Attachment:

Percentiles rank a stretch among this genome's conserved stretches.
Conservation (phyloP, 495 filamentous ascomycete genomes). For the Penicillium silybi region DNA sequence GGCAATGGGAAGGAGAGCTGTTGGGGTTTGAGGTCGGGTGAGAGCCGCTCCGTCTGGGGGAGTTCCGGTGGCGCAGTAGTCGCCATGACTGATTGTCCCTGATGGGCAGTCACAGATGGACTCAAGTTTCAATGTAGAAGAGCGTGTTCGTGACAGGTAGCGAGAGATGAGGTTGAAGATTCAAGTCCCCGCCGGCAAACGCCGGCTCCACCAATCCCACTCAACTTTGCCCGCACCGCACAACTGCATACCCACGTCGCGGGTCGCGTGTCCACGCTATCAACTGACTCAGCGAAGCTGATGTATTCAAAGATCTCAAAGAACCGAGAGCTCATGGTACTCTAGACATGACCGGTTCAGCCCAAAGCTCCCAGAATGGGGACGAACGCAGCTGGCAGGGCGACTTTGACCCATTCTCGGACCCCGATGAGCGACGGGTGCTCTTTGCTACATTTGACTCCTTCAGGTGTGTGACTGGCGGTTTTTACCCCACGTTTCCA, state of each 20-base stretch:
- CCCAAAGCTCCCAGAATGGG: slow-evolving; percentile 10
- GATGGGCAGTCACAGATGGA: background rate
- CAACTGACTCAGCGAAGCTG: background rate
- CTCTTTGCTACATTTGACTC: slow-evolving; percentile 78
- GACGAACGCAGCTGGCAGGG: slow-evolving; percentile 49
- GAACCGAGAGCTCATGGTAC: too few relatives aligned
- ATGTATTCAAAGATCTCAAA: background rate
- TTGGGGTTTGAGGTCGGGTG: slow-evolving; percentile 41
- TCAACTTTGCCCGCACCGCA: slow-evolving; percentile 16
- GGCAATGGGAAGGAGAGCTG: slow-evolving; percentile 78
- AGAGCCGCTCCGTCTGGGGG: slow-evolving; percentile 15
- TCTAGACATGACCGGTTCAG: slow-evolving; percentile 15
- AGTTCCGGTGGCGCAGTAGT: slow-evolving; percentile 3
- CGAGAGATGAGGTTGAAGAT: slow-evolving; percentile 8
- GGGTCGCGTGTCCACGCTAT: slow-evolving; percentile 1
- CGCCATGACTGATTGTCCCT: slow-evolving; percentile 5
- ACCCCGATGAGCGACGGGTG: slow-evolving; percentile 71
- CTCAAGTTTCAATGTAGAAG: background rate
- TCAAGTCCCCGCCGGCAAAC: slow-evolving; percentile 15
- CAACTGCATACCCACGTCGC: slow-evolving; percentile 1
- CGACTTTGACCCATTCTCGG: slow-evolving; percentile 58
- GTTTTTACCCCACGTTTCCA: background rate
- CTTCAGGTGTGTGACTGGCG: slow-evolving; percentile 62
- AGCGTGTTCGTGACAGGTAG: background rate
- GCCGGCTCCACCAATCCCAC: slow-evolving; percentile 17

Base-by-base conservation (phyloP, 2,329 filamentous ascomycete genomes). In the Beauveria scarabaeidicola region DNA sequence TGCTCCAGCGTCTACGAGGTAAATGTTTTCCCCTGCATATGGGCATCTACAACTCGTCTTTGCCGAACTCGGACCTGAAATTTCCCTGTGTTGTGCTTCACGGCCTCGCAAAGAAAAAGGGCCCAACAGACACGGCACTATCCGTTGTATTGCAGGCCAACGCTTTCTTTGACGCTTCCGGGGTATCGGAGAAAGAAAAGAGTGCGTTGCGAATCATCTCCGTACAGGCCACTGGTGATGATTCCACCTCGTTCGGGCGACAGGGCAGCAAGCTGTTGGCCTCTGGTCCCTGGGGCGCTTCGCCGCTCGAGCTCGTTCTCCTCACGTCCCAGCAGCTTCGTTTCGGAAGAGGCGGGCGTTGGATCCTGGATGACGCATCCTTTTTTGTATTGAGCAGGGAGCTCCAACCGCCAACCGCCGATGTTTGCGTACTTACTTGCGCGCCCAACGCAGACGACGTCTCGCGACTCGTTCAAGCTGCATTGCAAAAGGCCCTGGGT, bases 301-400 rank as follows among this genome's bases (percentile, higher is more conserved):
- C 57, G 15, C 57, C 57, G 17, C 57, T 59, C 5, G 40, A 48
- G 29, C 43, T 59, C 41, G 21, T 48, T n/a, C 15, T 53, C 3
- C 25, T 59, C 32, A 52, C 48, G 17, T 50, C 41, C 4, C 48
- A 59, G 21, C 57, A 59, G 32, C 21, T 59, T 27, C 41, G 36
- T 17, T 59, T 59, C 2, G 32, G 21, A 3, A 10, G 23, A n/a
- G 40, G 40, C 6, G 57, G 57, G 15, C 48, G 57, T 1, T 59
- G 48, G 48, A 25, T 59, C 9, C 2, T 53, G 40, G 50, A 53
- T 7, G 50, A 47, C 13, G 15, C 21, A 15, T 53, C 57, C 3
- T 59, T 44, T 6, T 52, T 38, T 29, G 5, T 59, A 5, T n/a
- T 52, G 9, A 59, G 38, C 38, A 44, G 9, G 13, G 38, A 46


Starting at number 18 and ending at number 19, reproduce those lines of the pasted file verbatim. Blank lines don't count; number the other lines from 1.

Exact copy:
- CGCCATGACTGATTGTCCCT: slow-evolving; percentile 5
- ACCCCGATGAGCGACGGGTG: slow-evolving; percentile 71